With the fresh horror of the inauguration merely days away and a long, hard road ahead of all of us, members of the queer community kicked off what will be a weekend of protests and demonstrations around the country by staging a “Queer Dance Party” in front of Mike Pence’s house.
The Washington Post reports that a joyful, peaceful crowd of about 200 people marched towards Pence’s house in the Chevy Chase neighorhood in Washington D.C., blasting Beyoncé and dancing. “We are here tonight to send a clear message to Daddy Pence that we will not tolerate bigotry and hate in our country,” organizer Firas Nasr told the crowd before leading them towards Pence’s temporary home.
All accounts of the event painted a picture of a boisterous, happy protest. From CNN:
They handed out rainbow flags, assembled glow sticks, applied glitter and broke it down on the streets of suburban Maryland.
It was a diverse crowd of men and women and gender non-binary, LGBTQ and allies, young and old, Washingtonians and activists from faraway. They wore tutus, sparkly stilettos and spandex. There were light-up hula hoops and noisemakers and gold party hats to go around. One protester walked with a tray of high-protein snacks and condoms for her fellow marchers.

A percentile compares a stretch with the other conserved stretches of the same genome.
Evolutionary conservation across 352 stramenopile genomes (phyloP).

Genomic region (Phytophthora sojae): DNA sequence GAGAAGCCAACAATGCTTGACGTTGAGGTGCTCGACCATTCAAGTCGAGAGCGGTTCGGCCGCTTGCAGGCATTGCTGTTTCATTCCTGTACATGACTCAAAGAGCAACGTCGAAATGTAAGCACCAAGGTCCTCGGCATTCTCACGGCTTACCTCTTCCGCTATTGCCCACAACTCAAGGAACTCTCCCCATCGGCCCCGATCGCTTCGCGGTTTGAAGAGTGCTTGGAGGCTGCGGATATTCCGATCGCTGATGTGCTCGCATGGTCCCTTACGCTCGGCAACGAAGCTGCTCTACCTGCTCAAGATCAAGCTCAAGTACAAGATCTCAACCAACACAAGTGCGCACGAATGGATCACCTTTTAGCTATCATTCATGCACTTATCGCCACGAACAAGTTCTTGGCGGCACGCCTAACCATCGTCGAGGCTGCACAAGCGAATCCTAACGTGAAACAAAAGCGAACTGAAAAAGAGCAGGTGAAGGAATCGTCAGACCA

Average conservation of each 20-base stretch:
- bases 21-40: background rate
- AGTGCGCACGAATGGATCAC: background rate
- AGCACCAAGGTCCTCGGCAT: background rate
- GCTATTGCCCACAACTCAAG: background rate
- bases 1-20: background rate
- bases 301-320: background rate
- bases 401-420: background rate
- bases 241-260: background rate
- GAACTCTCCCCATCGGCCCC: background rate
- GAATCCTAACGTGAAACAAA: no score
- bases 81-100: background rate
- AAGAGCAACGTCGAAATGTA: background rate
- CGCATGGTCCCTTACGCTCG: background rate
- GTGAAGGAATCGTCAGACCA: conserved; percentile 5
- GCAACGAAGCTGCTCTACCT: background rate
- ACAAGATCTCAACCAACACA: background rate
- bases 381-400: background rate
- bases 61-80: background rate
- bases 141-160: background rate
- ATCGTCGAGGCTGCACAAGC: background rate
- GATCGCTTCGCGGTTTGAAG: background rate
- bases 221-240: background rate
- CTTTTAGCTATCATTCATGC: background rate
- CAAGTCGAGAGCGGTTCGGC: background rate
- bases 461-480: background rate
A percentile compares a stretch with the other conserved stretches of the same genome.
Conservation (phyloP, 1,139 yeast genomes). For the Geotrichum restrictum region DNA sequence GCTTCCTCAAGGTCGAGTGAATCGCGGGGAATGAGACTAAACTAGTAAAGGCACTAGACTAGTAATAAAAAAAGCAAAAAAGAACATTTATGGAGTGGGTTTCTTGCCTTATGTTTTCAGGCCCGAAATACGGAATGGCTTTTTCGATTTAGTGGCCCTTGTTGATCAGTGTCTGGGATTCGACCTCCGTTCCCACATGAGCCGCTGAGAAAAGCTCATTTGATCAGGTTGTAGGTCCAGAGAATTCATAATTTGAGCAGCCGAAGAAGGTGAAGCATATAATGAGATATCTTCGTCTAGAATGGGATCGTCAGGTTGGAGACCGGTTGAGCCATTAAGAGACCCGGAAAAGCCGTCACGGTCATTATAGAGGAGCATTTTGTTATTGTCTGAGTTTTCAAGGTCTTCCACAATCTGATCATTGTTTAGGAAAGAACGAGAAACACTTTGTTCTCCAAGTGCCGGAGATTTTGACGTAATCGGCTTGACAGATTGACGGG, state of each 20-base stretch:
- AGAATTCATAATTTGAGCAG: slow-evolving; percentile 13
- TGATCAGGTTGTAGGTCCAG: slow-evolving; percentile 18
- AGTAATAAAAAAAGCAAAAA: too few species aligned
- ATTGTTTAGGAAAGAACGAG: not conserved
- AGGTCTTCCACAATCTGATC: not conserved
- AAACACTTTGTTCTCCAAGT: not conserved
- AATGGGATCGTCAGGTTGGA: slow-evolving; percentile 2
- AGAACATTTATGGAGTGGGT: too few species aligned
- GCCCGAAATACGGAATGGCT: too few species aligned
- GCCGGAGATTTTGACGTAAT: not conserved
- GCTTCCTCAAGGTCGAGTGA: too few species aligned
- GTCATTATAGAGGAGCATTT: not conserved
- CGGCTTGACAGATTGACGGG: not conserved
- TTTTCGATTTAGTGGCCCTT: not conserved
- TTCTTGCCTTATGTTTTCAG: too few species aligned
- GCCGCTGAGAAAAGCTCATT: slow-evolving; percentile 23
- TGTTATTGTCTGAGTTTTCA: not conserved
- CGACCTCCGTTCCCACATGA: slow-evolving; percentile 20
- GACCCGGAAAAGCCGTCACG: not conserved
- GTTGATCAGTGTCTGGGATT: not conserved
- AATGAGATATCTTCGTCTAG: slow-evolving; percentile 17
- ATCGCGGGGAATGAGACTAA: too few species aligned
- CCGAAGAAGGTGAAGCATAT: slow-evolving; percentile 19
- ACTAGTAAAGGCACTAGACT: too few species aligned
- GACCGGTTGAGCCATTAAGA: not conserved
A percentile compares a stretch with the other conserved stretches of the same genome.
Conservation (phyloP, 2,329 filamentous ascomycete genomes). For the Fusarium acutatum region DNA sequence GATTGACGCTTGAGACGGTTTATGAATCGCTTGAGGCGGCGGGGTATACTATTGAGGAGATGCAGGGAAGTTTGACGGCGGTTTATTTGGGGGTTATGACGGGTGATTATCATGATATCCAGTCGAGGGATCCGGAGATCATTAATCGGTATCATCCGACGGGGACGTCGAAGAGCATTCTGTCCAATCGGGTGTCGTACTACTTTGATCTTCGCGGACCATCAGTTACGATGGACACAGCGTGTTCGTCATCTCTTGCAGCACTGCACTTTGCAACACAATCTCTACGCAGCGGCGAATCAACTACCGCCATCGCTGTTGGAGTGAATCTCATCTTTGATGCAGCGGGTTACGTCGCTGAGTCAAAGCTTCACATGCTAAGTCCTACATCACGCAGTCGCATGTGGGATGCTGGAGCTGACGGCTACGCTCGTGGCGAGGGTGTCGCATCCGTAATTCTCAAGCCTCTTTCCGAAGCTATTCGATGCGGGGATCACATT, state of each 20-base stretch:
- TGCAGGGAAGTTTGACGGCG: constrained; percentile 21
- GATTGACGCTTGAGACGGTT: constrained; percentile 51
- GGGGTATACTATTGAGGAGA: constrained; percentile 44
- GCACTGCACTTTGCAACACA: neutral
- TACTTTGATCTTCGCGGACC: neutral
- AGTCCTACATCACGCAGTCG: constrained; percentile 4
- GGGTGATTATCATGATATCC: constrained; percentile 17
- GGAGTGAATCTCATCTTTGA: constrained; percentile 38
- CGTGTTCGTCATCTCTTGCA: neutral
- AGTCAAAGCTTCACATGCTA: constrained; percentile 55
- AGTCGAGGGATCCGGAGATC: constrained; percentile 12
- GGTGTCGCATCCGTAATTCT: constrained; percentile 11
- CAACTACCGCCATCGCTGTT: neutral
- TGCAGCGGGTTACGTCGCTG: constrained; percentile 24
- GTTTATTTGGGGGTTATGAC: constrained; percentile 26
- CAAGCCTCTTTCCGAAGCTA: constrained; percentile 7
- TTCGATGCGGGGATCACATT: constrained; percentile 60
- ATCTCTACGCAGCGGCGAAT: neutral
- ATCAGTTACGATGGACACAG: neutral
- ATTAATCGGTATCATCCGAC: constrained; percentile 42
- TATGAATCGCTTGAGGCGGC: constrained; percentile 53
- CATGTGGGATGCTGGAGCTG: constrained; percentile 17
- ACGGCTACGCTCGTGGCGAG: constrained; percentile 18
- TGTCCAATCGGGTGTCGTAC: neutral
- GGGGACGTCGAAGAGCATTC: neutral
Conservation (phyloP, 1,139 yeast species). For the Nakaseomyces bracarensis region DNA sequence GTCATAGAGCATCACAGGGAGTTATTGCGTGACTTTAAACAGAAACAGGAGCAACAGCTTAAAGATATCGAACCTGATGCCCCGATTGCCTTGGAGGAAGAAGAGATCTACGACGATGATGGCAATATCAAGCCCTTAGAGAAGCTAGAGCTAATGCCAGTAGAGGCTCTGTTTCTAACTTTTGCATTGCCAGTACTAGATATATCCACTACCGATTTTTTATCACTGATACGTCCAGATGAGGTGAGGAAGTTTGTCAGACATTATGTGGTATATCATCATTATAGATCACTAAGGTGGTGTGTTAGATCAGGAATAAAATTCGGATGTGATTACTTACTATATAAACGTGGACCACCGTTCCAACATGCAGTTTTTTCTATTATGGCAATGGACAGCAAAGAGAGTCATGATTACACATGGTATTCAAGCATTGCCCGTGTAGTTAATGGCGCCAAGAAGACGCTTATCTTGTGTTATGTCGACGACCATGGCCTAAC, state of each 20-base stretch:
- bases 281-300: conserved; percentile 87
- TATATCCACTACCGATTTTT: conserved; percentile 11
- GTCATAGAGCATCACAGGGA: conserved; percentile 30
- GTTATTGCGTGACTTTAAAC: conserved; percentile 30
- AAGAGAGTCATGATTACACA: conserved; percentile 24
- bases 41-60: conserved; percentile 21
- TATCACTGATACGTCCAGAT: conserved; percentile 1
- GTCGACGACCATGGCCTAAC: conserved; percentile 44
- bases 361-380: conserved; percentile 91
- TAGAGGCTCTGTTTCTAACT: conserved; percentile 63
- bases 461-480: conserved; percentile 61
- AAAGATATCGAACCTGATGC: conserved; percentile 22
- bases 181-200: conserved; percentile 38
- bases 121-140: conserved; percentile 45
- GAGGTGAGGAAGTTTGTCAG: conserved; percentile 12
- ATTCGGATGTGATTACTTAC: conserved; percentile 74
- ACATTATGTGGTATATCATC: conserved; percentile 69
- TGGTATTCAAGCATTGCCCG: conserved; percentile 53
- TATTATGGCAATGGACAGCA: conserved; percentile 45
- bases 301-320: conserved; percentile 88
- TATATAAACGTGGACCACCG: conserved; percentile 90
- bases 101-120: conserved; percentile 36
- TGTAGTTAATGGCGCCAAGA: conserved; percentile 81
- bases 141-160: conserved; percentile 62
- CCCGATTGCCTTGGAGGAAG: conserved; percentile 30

Pence, for what it’s worth, wasn’t home — he was hosting the Vice President-elect’s Inaugural Dinner at the National Portrait Gallery, an event that was probably just as joyless as it sounds.
The protestors wisely chose not to engage with the reportedly small group of Trump supporters near Pence’s house and residents of the neighborhood appeared to enjoy the scene for what it was. “I love the world,” Mary Ann Carmody, a 76 year old resident of the neighborhood told the Post. “It’s wonderful to see people on the street like this. We’re lucky we can do this.”
According to CNN, Nasr, who organized the event, is also the founder of Werk For Peace, a “queer-based grassroots movement that uses dance to promote peace.” The organization sprung up in the aftermath of the Pulse nightclub shooting in Orlando and has arranged various demonstrations around the country in its wake.
“We want to send a strong message to Pence that we’re a united queer community,” he told the Post. “We’ve always stood united. There’s always space to dance.”
Correction: An earlier version of this post stated that Mike Pence’s temporary home is in Chevy Chase, Maryland. It is actually in the Chevy Chase neighborhood in Washington D.C.